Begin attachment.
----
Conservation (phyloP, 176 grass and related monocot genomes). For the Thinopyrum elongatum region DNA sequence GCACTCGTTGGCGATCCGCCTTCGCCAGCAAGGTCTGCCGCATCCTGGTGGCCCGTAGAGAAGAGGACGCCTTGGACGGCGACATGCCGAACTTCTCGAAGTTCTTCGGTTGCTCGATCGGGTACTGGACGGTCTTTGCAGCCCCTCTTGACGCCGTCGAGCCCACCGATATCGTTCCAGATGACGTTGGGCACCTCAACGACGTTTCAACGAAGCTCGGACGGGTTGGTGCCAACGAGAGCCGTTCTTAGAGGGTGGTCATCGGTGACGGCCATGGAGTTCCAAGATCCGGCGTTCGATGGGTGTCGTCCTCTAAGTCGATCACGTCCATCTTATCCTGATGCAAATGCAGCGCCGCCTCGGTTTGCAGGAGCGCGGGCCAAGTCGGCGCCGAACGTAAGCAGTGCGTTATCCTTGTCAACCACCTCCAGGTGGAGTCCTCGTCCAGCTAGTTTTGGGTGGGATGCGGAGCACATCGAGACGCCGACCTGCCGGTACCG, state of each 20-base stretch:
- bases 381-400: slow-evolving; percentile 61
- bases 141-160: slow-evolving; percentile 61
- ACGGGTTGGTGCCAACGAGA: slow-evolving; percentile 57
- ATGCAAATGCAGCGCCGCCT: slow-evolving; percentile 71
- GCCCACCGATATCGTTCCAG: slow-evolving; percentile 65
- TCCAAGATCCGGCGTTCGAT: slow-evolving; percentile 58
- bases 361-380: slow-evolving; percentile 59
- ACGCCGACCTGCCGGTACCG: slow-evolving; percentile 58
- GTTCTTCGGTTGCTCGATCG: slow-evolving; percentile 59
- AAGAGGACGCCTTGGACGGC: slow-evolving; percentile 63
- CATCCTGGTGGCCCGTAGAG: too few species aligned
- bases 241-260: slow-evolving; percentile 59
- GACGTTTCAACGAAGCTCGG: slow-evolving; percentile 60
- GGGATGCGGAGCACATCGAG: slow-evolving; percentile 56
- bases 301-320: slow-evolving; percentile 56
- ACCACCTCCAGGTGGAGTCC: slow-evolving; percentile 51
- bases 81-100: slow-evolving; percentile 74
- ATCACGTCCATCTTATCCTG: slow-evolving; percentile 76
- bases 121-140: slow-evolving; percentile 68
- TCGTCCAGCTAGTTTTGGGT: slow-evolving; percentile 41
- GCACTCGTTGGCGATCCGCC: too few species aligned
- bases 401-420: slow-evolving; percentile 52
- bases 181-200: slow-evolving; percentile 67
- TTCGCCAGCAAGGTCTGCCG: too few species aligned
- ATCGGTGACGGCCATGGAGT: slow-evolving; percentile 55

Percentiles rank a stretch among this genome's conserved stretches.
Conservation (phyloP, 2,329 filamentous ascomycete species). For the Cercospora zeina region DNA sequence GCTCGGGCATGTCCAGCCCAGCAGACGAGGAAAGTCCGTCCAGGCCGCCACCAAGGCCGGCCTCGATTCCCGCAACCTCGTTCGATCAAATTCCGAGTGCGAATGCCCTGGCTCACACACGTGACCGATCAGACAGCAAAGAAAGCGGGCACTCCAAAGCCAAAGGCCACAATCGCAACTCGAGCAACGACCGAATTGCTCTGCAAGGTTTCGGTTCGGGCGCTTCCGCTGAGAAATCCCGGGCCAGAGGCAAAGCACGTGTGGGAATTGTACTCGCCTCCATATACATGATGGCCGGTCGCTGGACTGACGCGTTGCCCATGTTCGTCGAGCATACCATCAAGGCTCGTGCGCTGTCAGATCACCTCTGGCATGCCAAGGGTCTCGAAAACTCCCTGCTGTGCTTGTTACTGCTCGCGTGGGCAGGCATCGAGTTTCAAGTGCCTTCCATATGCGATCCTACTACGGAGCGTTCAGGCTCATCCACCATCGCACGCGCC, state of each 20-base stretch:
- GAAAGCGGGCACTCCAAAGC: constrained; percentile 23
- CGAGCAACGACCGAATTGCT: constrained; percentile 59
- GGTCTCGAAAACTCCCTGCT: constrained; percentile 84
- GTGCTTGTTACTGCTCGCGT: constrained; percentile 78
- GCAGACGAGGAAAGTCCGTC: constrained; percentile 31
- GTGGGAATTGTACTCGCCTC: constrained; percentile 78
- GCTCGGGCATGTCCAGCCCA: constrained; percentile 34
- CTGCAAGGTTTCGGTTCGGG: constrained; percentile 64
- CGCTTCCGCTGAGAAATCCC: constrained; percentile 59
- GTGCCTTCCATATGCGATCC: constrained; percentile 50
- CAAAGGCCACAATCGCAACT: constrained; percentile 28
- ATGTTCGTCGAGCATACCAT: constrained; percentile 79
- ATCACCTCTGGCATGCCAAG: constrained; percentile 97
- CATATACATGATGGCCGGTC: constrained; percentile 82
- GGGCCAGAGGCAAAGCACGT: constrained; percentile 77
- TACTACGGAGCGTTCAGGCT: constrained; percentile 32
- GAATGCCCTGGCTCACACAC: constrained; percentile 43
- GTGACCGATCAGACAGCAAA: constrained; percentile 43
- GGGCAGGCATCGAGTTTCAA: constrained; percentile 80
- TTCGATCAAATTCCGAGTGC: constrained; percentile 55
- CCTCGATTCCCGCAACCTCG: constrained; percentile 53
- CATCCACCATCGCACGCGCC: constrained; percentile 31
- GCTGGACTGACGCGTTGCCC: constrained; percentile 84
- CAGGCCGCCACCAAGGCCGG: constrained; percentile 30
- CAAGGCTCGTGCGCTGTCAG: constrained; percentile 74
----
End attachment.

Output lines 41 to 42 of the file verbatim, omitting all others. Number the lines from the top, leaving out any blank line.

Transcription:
- ATCACCTCTGGCATGCCAAG: constrained; percentile 97
- CATATACATGATGGCCGGTC: constrained; percentile 82